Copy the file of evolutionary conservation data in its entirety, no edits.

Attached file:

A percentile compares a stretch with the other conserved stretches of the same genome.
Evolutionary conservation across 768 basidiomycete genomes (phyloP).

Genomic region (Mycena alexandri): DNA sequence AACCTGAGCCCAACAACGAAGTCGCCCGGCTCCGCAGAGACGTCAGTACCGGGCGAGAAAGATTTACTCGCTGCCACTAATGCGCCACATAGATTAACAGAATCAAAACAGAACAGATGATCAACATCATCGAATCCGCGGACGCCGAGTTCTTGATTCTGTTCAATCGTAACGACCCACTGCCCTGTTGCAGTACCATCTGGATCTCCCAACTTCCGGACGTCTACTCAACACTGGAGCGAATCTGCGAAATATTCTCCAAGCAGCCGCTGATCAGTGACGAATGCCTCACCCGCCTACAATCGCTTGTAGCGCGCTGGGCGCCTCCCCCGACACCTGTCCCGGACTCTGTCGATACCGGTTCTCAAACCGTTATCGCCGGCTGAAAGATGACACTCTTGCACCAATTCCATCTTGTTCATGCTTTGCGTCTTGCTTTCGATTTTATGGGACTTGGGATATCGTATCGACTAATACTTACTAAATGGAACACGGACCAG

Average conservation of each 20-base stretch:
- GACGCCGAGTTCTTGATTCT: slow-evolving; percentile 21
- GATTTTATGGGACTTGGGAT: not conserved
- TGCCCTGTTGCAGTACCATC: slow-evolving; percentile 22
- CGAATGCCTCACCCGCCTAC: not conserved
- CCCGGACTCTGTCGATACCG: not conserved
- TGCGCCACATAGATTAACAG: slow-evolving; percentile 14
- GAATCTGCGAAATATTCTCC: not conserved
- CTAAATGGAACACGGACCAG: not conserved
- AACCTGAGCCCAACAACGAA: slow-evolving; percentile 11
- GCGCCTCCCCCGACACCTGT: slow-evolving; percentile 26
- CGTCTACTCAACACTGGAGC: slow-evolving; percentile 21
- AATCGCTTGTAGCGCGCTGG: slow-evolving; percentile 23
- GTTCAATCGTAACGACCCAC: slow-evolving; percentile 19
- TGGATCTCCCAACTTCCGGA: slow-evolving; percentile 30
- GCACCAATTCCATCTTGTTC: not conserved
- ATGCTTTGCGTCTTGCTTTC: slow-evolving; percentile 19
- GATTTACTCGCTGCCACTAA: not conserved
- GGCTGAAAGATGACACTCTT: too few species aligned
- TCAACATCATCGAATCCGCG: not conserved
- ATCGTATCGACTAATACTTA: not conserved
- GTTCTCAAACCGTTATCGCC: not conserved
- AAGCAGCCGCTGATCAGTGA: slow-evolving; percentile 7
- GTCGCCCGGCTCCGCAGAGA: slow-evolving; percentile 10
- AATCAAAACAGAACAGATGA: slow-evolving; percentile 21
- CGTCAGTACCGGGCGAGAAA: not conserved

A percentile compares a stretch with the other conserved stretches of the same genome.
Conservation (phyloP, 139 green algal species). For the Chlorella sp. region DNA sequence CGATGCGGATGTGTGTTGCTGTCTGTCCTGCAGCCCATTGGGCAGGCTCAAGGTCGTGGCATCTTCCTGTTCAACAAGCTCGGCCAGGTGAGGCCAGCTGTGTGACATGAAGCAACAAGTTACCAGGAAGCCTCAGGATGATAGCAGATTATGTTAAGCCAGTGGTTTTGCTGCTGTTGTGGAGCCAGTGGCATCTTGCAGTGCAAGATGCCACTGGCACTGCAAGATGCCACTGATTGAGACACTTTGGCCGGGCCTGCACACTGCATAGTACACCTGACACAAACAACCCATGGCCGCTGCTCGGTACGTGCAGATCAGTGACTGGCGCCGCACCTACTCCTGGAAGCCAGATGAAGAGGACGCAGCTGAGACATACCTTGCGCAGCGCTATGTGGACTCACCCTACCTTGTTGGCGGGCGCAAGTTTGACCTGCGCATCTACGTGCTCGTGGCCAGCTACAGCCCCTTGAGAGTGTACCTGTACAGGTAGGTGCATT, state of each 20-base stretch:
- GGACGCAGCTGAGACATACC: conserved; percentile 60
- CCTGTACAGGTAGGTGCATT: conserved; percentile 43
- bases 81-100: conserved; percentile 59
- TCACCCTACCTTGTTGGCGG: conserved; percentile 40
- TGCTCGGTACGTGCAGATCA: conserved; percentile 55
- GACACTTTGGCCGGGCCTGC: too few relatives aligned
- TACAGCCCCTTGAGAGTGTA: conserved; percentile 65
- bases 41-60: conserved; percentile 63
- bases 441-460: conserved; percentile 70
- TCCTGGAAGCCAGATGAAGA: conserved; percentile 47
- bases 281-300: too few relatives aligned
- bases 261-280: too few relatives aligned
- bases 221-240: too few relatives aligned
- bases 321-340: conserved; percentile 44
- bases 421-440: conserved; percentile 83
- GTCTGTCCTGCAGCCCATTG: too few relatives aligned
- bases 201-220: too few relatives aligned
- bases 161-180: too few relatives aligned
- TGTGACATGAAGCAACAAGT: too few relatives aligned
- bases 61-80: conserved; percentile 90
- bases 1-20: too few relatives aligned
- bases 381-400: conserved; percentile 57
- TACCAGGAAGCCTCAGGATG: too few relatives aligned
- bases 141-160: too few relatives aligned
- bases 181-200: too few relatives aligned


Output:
A percentile compares a stretch with the other conserved stretches of the same genome.
Evolutionary conservation across 768 basidiomycete genomes (phyloP).

Genomic region (Mycena alexandri): DNA sequence AACCTGAGCCCAACAACGAAGTCGCCCGGCTCCGCAGAGACGTCAGTACCGGGCGAGAAAGATTTACTCGCTGCCACTAATGCGCCACATAGATTAACAGAATCAAAACAGAACAGATGATCAACATCATCGAATCCGCGGACGCCGAGTTCTTGATTCTGTTCAATCGTAACGACCCACTGCCCTGTTGCAGTACCATCTGGATCTCCCAACTTCCGGACGTCTACTCAACACTGGAGCGAATCTGCGAAATATTCTCCAAGCAGCCGCTGATCAGTGACGAATGCCTCACCCGCCTACAATCGCTTGTAGCGCGCTGGGCGCCTCCCCCGACACCTGTCCCGGACTCTGTCGATACCGGTTCTCAAACCGTTATCGCCGGCTGAAAGATGACACTCTTGCACCAATTCCATCTTGTTCATGCTTTGCGTCTTGCTTTCGATTTTATGGGACTTGGGATATCGTATCGACTAATACTTACTAAATGGAACACGGACCAG

Average conservation of each 20-base stretch:
- GACGCCGAGTTCTTGATTCT: slow-evolving; percentile 21
- GATTTTATGGGACTTGGGAT: not conserved
- TGCCCTGTTGCAGTACCATC: slow-evolving; percentile 22
- CGAATGCCTCACCCGCCTAC: not conserved
- CCCGGACTCTGTCGATACCG: not conserved
- TGCGCCACATAGATTAACAG: slow-evolving; percentile 14
- GAATCTGCGAAATATTCTCC: not conserved
- CTAAATGGAACACGGACCAG: not conserved
- AACCTGAGCCCAACAACGAA: slow-evolving; percentile 11
- GCGCCTCCCCCGACACCTGT: slow-evolving; percentile 26
- CGTCTACTCAACACTGGAGC: slow-evolving; percentile 21
- AATCGCTTGTAGCGCGCTGG: slow-evolving; percentile 23
- GTTCAATCGTAACGACCCAC: slow-evolving; percentile 19
- TGGATCTCCCAACTTCCGGA: slow-evolving; percentile 30
- GCACCAATTCCATCTTGTTC: not conserved
- ATGCTTTGCGTCTTGCTTTC: slow-evolving; percentile 19
- GATTTACTCGCTGCCACTAA: not conserved
- GGCTGAAAGATGACACTCTT: too few species aligned
- TCAACATCATCGAATCCGCG: not conserved
- ATCGTATCGACTAATACTTA: not conserved
- GTTCTCAAACCGTTATCGCC: not conserved
- AAGCAGCCGCTGATCAGTGA: slow-evolving; percentile 7
- GTCGCCCGGCTCCGCAGAGA: slow-evolving; percentile 10
- AATCAAAACAGAACAGATGA: slow-evolving; percentile 21
- CGTCAGTACCGGGCGAGAAA: not conserved

A percentile compares a stretch with the other conserved stretches of the same genome.
Conservation (phyloP, 139 green algal species). For the Chlorella sp. region DNA sequence CGATGCGGATGTGTGTTGCTGTCTGTCCTGCAGCCCATTGGGCAGGCTCAAGGTCGTGGCATCTTCCTGTTCAACAAGCTCGGCCAGGTGAGGCCAGCTGTGTGACATGAAGCAACAAGTTACCAGGAAGCCTCAGGATGATAGCAGATTATGTTAAGCCAGTGGTTTTGCTGCTGTTGTGGAGCCAGTGGCATCTTGCAGTGCAAGATGCCACTGGCACTGCAAGATGCCACTGATTGAGACACTTTGGCCGGGCCTGCACACTGCATAGTACACCTGACACAAACAACCCATGGCCGCTGCTCGGTACGTGCAGATCAGTGACTGGCGCCGCACCTACTCCTGGAAGCCAGATGAAGAGGACGCAGCTGAGACATACCTTGCGCAGCGCTATGTGGACTCACCCTACCTTGTTGGCGGGCGCAAGTTTGACCTGCGCATCTACGTGCTCGTGGCCAGCTACAGCCCCTTGAGAGTGTACCTGTACAGGTAGGTGCATT, state of each 20-base stretch:
- GGACGCAGCTGAGACATACC: conserved; percentile 60
- CCTGTACAGGTAGGTGCATT: conserved; percentile 43
- bases 81-100: conserved; percentile 59
- TCACCCTACCTTGTTGGCGG: conserved; percentile 40
- TGCTCGGTACGTGCAGATCA: conserved; percentile 55
- GACACTTTGGCCGGGCCTGC: too few relatives aligned
- TACAGCCCCTTGAGAGTGTA: conserved; percentile 65
- bases 41-60: conserved; percentile 63
- bases 441-460: conserved; percentile 70
- TCCTGGAAGCCAGATGAAGA: conserved; percentile 47
- bases 281-300: too few relatives aligned
- bases 261-280: too few relatives aligned
- bases 221-240: too few relatives aligned
- bases 321-340: conserved; percentile 44
- bases 421-440: conserved; percentile 83
- GTCTGTCCTGCAGCCCATTG: too few relatives aligned
- bases 201-220: too few relatives aligned
- bases 161-180: too few relatives aligned
- TGTGACATGAAGCAACAAGT: too few relatives aligned
- bases 61-80: conserved; percentile 90
- bases 1-20: too few relatives aligned
- bases 381-400: conserved; percentile 57
- TACCAGGAAGCCTCAGGATG: too few relatives aligned
- bases 141-160: too few relatives aligned
- bases 181-200: too few relatives aligned